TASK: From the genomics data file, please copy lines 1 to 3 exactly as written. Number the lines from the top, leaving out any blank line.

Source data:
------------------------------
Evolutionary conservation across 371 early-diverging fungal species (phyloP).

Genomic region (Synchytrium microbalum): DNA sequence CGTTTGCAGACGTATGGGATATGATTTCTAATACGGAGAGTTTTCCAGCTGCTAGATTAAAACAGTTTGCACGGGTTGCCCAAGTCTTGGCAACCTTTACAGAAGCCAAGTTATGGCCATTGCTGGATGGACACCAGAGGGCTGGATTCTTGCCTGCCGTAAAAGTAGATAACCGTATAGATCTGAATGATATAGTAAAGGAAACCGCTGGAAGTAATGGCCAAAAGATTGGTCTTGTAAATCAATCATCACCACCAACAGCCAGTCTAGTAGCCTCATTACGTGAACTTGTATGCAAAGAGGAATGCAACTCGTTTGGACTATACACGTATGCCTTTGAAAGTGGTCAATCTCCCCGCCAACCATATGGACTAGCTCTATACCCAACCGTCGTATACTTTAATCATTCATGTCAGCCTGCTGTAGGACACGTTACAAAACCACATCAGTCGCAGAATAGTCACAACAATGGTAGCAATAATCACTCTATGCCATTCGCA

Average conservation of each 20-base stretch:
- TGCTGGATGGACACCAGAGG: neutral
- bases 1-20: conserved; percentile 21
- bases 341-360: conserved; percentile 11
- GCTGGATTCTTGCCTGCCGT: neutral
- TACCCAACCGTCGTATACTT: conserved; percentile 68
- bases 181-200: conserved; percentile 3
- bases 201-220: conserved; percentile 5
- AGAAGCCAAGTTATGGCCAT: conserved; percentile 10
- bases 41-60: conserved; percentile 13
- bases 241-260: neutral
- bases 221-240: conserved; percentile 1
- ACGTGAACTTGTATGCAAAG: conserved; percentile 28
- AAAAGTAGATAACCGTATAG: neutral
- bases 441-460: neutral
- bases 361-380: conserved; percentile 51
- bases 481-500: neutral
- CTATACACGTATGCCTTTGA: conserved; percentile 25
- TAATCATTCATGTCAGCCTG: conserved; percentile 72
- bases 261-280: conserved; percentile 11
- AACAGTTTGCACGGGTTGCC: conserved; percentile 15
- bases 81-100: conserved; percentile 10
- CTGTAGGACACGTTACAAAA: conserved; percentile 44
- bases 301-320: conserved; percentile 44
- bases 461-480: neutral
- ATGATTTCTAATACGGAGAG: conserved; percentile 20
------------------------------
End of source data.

Evolutionary conservation across 371 early-diverging fungal species (phyloP).

Genomic region (Synchytrium microbalum): DNA sequence CGTTTGCAGACGTATGGGATATGATTTCTAATACGGAGAGTTTTCCAGCTGCTAGATTAAAACAGTTTGCACGGGTTGCCCAAGTCTTGGCAACCTTTACAGAAGCCAAGTTATGGCCATTGCTGGATGGACACCAGAGGGCTGGATTCTTGCCTGCCGTAAAAGTAGATAACCGTATAGATCTGAATGATATAGTAAAGGAAACCGCTGGAAGTAATGGCCAAAAGATTGGTCTTGTAAATCAATCATCACCACCAACAGCCAGTCTAGTAGCCTCATTACGTGAACTTGTATGCAAAGAGGAATGCAACTCGTTTGGACTATACACGTATGCCTTTGAAAGTGGTCAATCTCCCCGCCAACCATATGGACTAGCTCTATACCCAACCGTCGTATACTTTAATCATTCATGTCAGCCTGCTGTAGGACACGTTACAAAACCACATCAGTCGCAGAATAGTCACAACAATGGTAGCAATAATCACTCTATGCCATTCGCA

Average conservation of each 20-base stretch: